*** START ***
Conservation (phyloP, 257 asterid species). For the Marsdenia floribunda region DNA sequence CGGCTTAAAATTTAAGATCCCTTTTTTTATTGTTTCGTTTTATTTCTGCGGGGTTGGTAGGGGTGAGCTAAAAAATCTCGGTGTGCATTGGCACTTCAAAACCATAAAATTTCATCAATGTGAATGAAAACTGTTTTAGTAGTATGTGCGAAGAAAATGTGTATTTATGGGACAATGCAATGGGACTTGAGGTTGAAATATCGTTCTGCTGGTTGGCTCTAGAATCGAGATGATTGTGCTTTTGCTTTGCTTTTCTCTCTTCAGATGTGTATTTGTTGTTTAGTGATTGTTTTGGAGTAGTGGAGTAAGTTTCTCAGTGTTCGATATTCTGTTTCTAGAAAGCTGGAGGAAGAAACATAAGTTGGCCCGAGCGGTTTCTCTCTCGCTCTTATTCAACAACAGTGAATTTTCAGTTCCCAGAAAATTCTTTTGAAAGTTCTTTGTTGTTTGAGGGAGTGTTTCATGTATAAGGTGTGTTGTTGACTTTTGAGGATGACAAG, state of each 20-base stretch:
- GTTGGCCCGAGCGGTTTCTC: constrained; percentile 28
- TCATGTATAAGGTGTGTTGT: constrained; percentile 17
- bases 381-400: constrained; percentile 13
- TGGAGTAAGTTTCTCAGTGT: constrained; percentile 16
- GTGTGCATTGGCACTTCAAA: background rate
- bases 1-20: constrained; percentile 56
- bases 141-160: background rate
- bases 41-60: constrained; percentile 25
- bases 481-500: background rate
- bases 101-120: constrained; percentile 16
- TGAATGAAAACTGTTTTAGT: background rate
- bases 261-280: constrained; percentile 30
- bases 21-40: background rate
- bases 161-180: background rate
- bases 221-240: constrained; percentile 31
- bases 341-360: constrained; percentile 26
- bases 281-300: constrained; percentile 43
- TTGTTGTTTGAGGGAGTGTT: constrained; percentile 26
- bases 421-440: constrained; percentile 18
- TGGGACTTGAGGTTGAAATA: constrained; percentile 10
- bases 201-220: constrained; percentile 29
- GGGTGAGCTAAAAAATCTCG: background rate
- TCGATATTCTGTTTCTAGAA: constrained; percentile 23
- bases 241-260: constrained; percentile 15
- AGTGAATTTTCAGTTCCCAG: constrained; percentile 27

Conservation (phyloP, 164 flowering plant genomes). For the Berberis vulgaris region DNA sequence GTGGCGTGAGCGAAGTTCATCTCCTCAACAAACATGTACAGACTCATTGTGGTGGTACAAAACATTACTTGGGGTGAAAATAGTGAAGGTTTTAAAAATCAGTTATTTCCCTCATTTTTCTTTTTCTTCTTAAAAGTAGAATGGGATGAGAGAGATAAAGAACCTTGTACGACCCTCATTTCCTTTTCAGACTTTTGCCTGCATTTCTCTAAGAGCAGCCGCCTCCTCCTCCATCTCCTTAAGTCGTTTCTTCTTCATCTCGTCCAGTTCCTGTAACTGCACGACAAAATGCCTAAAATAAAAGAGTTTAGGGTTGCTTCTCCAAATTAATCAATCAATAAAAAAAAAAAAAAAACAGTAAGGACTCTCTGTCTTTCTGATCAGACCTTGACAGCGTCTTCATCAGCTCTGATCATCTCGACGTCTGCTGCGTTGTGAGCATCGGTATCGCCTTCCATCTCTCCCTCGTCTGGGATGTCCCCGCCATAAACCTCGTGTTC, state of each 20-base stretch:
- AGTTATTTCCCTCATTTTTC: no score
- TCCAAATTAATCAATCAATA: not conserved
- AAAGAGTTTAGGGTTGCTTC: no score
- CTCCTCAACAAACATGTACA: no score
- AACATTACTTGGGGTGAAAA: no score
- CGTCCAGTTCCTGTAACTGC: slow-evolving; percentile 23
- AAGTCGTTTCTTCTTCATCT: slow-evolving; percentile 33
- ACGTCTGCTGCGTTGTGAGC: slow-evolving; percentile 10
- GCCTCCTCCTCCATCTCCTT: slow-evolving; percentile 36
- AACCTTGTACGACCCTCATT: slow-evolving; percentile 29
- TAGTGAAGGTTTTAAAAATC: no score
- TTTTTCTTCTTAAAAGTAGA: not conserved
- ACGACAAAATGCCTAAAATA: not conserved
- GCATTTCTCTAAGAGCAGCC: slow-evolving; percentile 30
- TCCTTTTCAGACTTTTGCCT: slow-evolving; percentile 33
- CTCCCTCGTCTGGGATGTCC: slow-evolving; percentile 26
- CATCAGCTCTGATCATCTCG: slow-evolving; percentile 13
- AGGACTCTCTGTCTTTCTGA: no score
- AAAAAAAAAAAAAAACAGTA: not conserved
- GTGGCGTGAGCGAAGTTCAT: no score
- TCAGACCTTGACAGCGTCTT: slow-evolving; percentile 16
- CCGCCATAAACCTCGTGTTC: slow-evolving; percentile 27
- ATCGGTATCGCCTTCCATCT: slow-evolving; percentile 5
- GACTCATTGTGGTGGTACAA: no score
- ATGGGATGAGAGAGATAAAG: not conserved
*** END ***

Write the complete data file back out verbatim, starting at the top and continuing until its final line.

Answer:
Conservation (phyloP, 257 asterid species). For the Marsdenia floribunda region DNA sequence CGGCTTAAAATTTAAGATCCCTTTTTTTATTGTTTCGTTTTATTTCTGCGGGGTTGGTAGGGGTGAGCTAAAAAATCTCGGTGTGCATTGGCACTTCAAAACCATAAAATTTCATCAATGTGAATGAAAACTGTTTTAGTAGTATGTGCGAAGAAAATGTGTATTTATGGGACAATGCAATGGGACTTGAGGTTGAAATATCGTTCTGCTGGTTGGCTCTAGAATCGAGATGATTGTGCTTTTGCTTTGCTTTTCTCTCTTCAGATGTGTATTTGTTGTTTAGTGATTGTTTTGGAGTAGTGGAGTAAGTTTCTCAGTGTTCGATATTCTGTTTCTAGAAAGCTGGAGGAAGAAACATAAGTTGGCCCGAGCGGTTTCTCTCTCGCTCTTATTCAACAACAGTGAATTTTCAGTTCCCAGAAAATTCTTTTGAAAGTTCTTTGTTGTTTGAGGGAGTGTTTCATGTATAAGGTGTGTTGTTGACTTTTGAGGATGACAAG, state of each 20-base stretch:
- GTTGGCCCGAGCGGTTTCTC: constrained; percentile 28
- TCATGTATAAGGTGTGTTGT: constrained; percentile 17
- bases 381-400: constrained; percentile 13
- TGGAGTAAGTTTCTCAGTGT: constrained; percentile 16
- GTGTGCATTGGCACTTCAAA: background rate
- bases 1-20: constrained; percentile 56
- bases 141-160: background rate
- bases 41-60: constrained; percentile 25
- bases 481-500: background rate
- bases 101-120: constrained; percentile 16
- TGAATGAAAACTGTTTTAGT: background rate
- bases 261-280: constrained; percentile 30
- bases 21-40: background rate
- bases 161-180: background rate
- bases 221-240: constrained; percentile 31
- bases 341-360: constrained; percentile 26
- bases 281-300: constrained; percentile 43
- TTGTTGTTTGAGGGAGTGTT: constrained; percentile 26
- bases 421-440: constrained; percentile 18
- TGGGACTTGAGGTTGAAATA: constrained; percentile 10
- bases 201-220: constrained; percentile 29
- GGGTGAGCTAAAAAATCTCG: background rate
- TCGATATTCTGTTTCTAGAA: constrained; percentile 23
- bases 241-260: constrained; percentile 15
- AGTGAATTTTCAGTTCCCAG: constrained; percentile 27

Conservation (phyloP, 164 flowering plant genomes). For the Berberis vulgaris region DNA sequence GTGGCGTGAGCGAAGTTCATCTCCTCAACAAACATGTACAGACTCATTGTGGTGGTACAAAACATTACTTGGGGTGAAAATAGTGAAGGTTTTAAAAATCAGTTATTTCCCTCATTTTTCTTTTTCTTCTTAAAAGTAGAATGGGATGAGAGAGATAAAGAACCTTGTACGACCCTCATTTCCTTTTCAGACTTTTGCCTGCATTTCTCTAAGAGCAGCCGCCTCCTCCTCCATCTCCTTAAGTCGTTTCTTCTTCATCTCGTCCAGTTCCTGTAACTGCACGACAAAATGCCTAAAATAAAAGAGTTTAGGGTTGCTTCTCCAAATTAATCAATCAATAAAAAAAAAAAAAAAACAGTAAGGACTCTCTGTCTTTCTGATCAGACCTTGACAGCGTCTTCATCAGCTCTGATCATCTCGACGTCTGCTGCGTTGTGAGCATCGGTATCGCCTTCCATCTCTCCCTCGTCTGGGATGTCCCCGCCATAAACCTCGTGTTC, state of each 20-base stretch:
- AGTTATTTCCCTCATTTTTC: no score
- TCCAAATTAATCAATCAATA: not conserved
- AAAGAGTTTAGGGTTGCTTC: no score
- CTCCTCAACAAACATGTACA: no score
- AACATTACTTGGGGTGAAAA: no score
- CGTCCAGTTCCTGTAACTGC: slow-evolving; percentile 23
- AAGTCGTTTCTTCTTCATCT: slow-evolving; percentile 33
- ACGTCTGCTGCGTTGTGAGC: slow-evolving; percentile 10
- GCCTCCTCCTCCATCTCCTT: slow-evolving; percentile 36
- AACCTTGTACGACCCTCATT: slow-evolving; percentile 29
- TAGTGAAGGTTTTAAAAATC: no score
- TTTTTCTTCTTAAAAGTAGA: not conserved
- ACGACAAAATGCCTAAAATA: not conserved
- GCATTTCTCTAAGAGCAGCC: slow-evolving; percentile 30
- TCCTTTTCAGACTTTTGCCT: slow-evolving; percentile 33
- CTCCCTCGTCTGGGATGTCC: slow-evolving; percentile 26
- CATCAGCTCTGATCATCTCG: slow-evolving; percentile 13
- AGGACTCTCTGTCTTTCTGA: no score
- AAAAAAAAAAAAAAACAGTA: not conserved
- GTGGCGTGAGCGAAGTTCAT: no score
- TCAGACCTTGACAGCGTCTT: slow-evolving; percentile 16
- CCGCCATAAACCTCGTGTTC: slow-evolving; percentile 27
- ATCGGTATCGCCTTCCATCT: slow-evolving; percentile 5
- GACTCATTGTGGTGGTACAA: no score
- ATGGGATGAGAGAGATAAAG: not conserved